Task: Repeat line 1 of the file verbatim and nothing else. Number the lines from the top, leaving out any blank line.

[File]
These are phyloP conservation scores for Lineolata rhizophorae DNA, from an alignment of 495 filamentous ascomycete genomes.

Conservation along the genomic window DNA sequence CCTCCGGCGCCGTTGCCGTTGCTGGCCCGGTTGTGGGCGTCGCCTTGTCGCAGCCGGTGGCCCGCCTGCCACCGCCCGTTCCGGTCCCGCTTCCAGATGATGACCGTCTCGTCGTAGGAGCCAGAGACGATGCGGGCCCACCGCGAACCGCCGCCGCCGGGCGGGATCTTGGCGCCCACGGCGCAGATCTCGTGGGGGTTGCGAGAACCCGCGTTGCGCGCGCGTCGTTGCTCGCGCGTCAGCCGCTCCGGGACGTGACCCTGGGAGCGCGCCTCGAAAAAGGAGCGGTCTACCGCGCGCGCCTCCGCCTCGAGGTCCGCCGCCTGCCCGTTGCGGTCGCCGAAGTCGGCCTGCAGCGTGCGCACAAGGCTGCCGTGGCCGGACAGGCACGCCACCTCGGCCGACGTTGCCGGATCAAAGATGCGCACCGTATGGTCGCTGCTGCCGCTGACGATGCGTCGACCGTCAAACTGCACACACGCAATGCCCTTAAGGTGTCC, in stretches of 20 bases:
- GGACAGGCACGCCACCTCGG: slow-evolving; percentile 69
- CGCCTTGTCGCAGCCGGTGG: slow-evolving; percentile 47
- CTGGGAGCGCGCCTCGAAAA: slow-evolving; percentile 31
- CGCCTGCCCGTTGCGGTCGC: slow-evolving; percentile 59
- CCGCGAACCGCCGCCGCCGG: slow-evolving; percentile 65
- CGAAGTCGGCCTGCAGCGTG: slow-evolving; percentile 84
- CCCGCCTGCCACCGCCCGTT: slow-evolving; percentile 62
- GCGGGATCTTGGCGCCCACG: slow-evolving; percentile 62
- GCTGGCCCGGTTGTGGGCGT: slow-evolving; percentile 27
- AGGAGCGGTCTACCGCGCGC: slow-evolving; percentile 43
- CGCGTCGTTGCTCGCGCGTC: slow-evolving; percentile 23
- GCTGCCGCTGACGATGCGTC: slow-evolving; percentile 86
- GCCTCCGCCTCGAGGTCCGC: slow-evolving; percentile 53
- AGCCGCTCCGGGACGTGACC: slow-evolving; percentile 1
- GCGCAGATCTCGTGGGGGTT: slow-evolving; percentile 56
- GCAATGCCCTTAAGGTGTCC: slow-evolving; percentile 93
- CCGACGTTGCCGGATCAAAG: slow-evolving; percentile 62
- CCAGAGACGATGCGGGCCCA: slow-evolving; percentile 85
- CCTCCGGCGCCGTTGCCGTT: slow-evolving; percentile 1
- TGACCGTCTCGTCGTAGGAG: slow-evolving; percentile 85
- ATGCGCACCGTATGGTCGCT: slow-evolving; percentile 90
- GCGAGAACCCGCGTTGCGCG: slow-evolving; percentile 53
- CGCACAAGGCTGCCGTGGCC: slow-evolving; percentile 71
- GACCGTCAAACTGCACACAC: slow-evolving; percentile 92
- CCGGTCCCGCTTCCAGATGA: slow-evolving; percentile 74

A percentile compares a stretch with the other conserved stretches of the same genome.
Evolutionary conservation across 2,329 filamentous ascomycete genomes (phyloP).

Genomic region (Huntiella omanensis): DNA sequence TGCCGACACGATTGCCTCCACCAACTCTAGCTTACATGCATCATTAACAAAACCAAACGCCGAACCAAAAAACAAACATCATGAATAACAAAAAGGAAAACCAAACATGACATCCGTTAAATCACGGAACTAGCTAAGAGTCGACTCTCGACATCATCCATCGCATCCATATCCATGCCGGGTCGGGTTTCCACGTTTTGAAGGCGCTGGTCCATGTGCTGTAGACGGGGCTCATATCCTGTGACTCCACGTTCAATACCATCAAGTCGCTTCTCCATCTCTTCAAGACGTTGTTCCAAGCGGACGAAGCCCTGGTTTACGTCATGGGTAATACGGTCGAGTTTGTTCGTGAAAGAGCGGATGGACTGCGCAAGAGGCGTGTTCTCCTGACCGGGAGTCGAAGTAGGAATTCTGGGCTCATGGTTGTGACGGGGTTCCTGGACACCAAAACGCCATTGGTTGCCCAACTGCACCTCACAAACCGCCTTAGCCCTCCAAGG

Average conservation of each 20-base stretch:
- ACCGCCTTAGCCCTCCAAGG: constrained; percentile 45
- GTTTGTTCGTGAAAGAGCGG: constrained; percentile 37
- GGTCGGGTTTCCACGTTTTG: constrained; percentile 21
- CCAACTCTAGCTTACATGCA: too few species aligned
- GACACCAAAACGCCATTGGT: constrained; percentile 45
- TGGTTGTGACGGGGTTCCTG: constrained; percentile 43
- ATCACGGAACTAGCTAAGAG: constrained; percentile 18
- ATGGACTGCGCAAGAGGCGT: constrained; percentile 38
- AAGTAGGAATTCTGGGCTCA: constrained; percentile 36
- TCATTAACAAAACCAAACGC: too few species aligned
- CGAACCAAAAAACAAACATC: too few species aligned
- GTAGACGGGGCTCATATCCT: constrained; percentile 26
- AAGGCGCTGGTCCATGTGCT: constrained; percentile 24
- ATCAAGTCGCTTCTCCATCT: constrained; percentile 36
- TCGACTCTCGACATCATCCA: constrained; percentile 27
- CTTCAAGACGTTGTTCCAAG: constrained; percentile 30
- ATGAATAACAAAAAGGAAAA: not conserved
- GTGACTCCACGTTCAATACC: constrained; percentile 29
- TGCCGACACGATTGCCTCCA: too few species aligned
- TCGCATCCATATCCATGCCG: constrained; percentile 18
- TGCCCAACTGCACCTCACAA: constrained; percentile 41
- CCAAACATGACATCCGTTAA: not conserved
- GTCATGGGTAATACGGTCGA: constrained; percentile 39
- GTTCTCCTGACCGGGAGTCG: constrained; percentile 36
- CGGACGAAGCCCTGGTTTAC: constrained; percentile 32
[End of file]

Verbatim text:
These are phyloP conservation scores for Lineolata rhizophorae DNA, from an alignment of 495 filamentous ascomycete genomes.